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16 October 2014

Evgeny Morozov Plagiarism Accusation Is Organized Envy

A response to:

Date: Wed, 15 Oct 2014 20:30:00 -0400
From: gab fest <>
Subject: Re: <nettime> Evgeny Morozov and the Perils of "Highbrow Journalism"

Organized envy sounds like a fair characterization. But the organization is small and centered on a few friends and associates of Medina. Then there are others engaging in opportunistic one-offs on Twitter and Facebook, at various levels of engagement.

It's far from clear that Morozov has "made a mistake." Everyone admits there is no plagiarism. The basic problem seems to be that there has only been one notable book written about Cybersyn, and given that limitation, it is easy to contend that the topic, the ideas it generates and the primary sources are the "property" of the author of that work. When Morozov published an account of his research, and a photograph of the materials, the response was along the lines of "oh so you ransacked her bibliography too." It was also later alleged that not only did he make off with concepts from the work, but that he also failed to steal the best ones. Twitter forensics, however, have yet to produce one suspect paraphrase, let alone a verbatim borrowing. It's not like the Zizek thing.

The melodramatic narratives constructed around his personality aren't very convincing. He seems resilient and agile, judging by his conference appearances rather than his Twitter feed.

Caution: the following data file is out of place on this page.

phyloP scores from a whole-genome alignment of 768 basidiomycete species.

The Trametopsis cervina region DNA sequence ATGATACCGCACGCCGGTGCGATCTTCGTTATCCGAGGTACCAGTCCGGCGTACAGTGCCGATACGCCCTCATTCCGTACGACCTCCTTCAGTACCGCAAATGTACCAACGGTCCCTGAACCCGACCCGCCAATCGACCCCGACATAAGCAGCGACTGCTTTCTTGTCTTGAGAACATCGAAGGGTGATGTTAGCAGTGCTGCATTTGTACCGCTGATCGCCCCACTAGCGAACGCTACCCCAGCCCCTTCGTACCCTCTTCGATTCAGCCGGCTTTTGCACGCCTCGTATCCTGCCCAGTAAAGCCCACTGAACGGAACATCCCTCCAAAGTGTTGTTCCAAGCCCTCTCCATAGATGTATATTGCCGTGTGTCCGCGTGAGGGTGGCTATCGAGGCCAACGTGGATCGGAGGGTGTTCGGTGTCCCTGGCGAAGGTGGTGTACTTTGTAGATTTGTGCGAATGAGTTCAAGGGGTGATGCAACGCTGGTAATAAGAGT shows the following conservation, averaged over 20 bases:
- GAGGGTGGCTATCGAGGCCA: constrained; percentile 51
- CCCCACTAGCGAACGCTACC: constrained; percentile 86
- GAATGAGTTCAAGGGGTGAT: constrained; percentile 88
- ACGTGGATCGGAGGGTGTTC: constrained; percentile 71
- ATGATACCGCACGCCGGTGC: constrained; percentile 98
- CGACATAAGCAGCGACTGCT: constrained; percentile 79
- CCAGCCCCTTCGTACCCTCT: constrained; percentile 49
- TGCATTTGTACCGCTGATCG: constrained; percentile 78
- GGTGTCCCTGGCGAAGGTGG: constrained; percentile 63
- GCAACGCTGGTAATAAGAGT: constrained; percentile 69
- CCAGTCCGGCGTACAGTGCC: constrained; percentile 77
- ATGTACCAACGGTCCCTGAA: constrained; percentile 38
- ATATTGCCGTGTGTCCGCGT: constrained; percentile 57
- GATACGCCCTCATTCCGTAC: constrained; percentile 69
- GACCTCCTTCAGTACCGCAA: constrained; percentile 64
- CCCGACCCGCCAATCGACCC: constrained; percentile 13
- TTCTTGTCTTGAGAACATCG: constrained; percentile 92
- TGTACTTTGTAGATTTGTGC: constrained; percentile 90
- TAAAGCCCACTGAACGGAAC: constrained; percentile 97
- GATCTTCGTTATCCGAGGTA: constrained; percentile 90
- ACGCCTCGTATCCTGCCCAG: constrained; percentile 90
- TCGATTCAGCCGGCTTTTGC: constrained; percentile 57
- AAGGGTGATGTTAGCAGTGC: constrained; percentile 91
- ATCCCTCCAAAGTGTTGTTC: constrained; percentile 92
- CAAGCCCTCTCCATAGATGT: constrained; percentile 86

Maybe it's the odd career arc that's problematic: successful author first, graduate student second. He got to swing his axe before he ground it. So it's easy to suggest he's a clumsy ideologue. That's another trope: he's only seeking an advanced degree to sharpen his existing biases - as if that's a bad thing.

All of which makes it difficult to critique whatever shortcomings are actually present in his work.

On 10/14/14 6:17 AM, Geert Lovink wrote:

>Dear nettimers,
>did anyone of you follow this story? What's behind all this? I suppose
>Morozov is human and makes mistakes. He is part of the mainstream media
>landscape and has to deliver his journalistic pieces in order to stay into
>these circles. That's when one starts to make mistakes after a while, I
>suppose. As a journalist it would be easier to forgive him copying without
>attribution (even though he mentioned the author in this case). The problem
>is: Morozov is a very visible public intellectual, a critic, and maybe soon
>even an academic (after he has gone through the longish American PhD
>ritual). Morozov is the most wellknown and visible net critic, let's face

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